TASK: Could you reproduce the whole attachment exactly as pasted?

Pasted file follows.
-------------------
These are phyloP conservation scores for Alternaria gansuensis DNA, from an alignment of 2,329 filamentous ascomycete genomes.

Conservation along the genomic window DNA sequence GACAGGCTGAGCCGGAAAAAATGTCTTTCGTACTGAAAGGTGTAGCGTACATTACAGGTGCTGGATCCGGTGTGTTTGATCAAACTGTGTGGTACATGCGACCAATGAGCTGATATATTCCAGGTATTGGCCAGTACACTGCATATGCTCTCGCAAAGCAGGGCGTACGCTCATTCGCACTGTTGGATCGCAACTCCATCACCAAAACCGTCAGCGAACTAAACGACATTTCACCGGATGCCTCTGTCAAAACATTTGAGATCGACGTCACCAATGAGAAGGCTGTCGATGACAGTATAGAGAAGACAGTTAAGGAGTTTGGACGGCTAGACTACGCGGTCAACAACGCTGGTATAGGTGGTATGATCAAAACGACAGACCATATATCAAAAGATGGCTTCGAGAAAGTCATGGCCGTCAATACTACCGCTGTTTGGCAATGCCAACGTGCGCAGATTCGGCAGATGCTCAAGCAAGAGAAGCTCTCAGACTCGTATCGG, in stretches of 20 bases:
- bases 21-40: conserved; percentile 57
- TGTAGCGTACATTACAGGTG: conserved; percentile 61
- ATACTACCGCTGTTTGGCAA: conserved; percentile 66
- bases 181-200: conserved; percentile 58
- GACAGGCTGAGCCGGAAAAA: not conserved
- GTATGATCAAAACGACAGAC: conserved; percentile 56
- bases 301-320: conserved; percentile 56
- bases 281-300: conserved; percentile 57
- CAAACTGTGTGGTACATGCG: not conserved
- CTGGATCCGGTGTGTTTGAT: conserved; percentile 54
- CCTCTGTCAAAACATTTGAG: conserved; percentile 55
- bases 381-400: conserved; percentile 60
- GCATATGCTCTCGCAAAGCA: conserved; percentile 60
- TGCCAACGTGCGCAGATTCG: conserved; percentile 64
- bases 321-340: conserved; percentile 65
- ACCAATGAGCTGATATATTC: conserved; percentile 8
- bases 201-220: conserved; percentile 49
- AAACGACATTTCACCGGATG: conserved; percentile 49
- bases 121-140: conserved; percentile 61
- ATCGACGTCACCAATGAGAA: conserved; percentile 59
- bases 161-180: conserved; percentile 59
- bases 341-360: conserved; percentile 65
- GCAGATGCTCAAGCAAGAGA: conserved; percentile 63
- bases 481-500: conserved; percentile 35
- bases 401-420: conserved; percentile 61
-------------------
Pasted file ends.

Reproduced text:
These are phyloP conservation scores for Alternaria gansuensis DNA, from an alignment of 2,329 filamentous ascomycete genomes.

Conservation along the genomic window DNA sequence GACAGGCTGAGCCGGAAAAAATGTCTTTCGTACTGAAAGGTGTAGCGTACATTACAGGTGCTGGATCCGGTGTGTTTGATCAAACTGTGTGGTACATGCGACCAATGAGCTGATATATTCCAGGTATTGGCCAGTACACTGCATATGCTCTCGCAAAGCAGGGCGTACGCTCATTCGCACTGTTGGATCGCAACTCCATCACCAAAACCGTCAGCGAACTAAACGACATTTCACCGGATGCCTCTGTCAAAACATTTGAGATCGACGTCACCAATGAGAAGGCTGTCGATGACAGTATAGAGAAGACAGTTAAGGAGTTTGGACGGCTAGACTACGCGGTCAACAACGCTGGTATAGGTGGTATGATCAAAACGACAGACCATATATCAAAAGATGGCTTCGAGAAAGTCATGGCCGTCAATACTACCGCTGTTTGGCAATGCCAACGTGCGCAGATTCGGCAGATGCTCAAGCAAGAGAAGCTCTCAGACTCGTATCGG, in stretches of 20 bases:
- bases 21-40: conserved; percentile 57
- TGTAGCGTACATTACAGGTG: conserved; percentile 61
- ATACTACCGCTGTTTGGCAA: conserved; percentile 66
- bases 181-200: conserved; percentile 58
- GACAGGCTGAGCCGGAAAAA: not conserved
- GTATGATCAAAACGACAGAC: conserved; percentile 56
- bases 301-320: conserved; percentile 56
- bases 281-300: conserved; percentile 57
- CAAACTGTGTGGTACATGCG: not conserved
- CTGGATCCGGTGTGTTTGAT: conserved; percentile 54
- CCTCTGTCAAAACATTTGAG: conserved; percentile 55
- bases 381-400: conserved; percentile 60
- GCATATGCTCTCGCAAAGCA: conserved; percentile 60
- TGCCAACGTGCGCAGATTCG: conserved; percentile 64
- bases 321-340: conserved; percentile 65
- ACCAATGAGCTGATATATTC: conserved; percentile 8
- bases 201-220: conserved; percentile 49
- AAACGACATTTCACCGGATG: conserved; percentile 49
- bases 121-140: conserved; percentile 61
- ATCGACGTCACCAATGAGAA: conserved; percentile 59
- bases 161-180: conserved; percentile 59
- bases 341-360: conserved; percentile 65
- GCAGATGCTCAAGCAAGAGA: conserved; percentile 63
- bases 481-500: conserved; percentile 35
- bases 401-420: conserved; percentile 61